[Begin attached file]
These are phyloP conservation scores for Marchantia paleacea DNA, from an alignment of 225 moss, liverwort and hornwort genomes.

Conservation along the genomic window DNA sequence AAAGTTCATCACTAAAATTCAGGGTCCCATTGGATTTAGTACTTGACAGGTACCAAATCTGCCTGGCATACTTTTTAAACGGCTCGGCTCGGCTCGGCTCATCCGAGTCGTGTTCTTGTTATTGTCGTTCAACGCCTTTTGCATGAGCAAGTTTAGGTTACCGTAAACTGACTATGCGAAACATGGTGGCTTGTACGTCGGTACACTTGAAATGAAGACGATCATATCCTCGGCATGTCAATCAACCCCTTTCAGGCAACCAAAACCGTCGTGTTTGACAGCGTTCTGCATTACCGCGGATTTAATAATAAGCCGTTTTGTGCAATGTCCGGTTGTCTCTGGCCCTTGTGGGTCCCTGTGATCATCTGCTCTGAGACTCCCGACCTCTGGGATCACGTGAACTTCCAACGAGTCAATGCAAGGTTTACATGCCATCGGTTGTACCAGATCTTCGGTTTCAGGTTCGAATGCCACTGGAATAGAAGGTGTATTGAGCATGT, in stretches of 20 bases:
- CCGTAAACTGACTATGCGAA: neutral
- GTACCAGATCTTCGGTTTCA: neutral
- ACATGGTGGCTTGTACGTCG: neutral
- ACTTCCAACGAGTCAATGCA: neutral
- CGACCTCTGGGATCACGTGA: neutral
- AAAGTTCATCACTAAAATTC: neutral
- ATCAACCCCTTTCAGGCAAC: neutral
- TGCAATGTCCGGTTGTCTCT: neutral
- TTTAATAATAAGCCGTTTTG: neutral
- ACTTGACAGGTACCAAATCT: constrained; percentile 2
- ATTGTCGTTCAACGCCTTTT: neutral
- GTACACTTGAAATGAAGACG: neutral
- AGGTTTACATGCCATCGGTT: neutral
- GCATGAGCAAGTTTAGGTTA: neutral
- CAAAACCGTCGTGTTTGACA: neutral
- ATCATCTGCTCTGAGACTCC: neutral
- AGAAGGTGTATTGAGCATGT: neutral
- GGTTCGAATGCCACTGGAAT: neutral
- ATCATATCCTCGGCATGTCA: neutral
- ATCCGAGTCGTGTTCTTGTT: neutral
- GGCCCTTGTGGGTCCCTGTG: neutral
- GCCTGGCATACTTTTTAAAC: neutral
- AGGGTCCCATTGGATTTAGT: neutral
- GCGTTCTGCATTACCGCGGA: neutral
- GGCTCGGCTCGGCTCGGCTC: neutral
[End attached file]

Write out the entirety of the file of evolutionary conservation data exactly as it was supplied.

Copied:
These are phyloP conservation scores for Marchantia paleacea DNA, from an alignment of 225 moss, liverwort and hornwort genomes.

Conservation along the genomic window DNA sequence AAAGTTCATCACTAAAATTCAGGGTCCCATTGGATTTAGTACTTGACAGGTACCAAATCTGCCTGGCATACTTTTTAAACGGCTCGGCTCGGCTCGGCTCATCCGAGTCGTGTTCTTGTTATTGTCGTTCAACGCCTTTTGCATGAGCAAGTTTAGGTTACCGTAAACTGACTATGCGAAACATGGTGGCTTGTACGTCGGTACACTTGAAATGAAGACGATCATATCCTCGGCATGTCAATCAACCCCTTTCAGGCAACCAAAACCGTCGTGTTTGACAGCGTTCTGCATTACCGCGGATTTAATAATAAGCCGTTTTGTGCAATGTCCGGTTGTCTCTGGCCCTTGTGGGTCCCTGTGATCATCTGCTCTGAGACTCCCGACCTCTGGGATCACGTGAACTTCCAACGAGTCAATGCAAGGTTTACATGCCATCGGTTGTACCAGATCTTCGGTTTCAGGTTCGAATGCCACTGGAATAGAAGGTGTATTGAGCATGT, in stretches of 20 bases:
- CCGTAAACTGACTATGCGAA: neutral
- GTACCAGATCTTCGGTTTCA: neutral
- ACATGGTGGCTTGTACGTCG: neutral
- ACTTCCAACGAGTCAATGCA: neutral
- CGACCTCTGGGATCACGTGA: neutral
- AAAGTTCATCACTAAAATTC: neutral
- ATCAACCCCTTTCAGGCAAC: neutral
- TGCAATGTCCGGTTGTCTCT: neutral
- TTTAATAATAAGCCGTTTTG: neutral
- ACTTGACAGGTACCAAATCT: constrained; percentile 2
- ATTGTCGTTCAACGCCTTTT: neutral
- GTACACTTGAAATGAAGACG: neutral
- AGGTTTACATGCCATCGGTT: neutral
- GCATGAGCAAGTTTAGGTTA: neutral
- CAAAACCGTCGTGTTTGACA: neutral
- ATCATCTGCTCTGAGACTCC: neutral
- AGAAGGTGTATTGAGCATGT: neutral
- GGTTCGAATGCCACTGGAAT: neutral
- ATCATATCCTCGGCATGTCA: neutral
- ATCCGAGTCGTGTTCTTGTT: neutral
- GGCCCTTGTGGGTCCCTGTG: neutral
- GCCTGGCATACTTTTTAAAC: neutral
- AGGGTCCCATTGGATTTAGT: neutral
- GCGTTCTGCATTACCGCGGA: neutral
- GGCTCGGCTCGGCTCGGCTC: neutral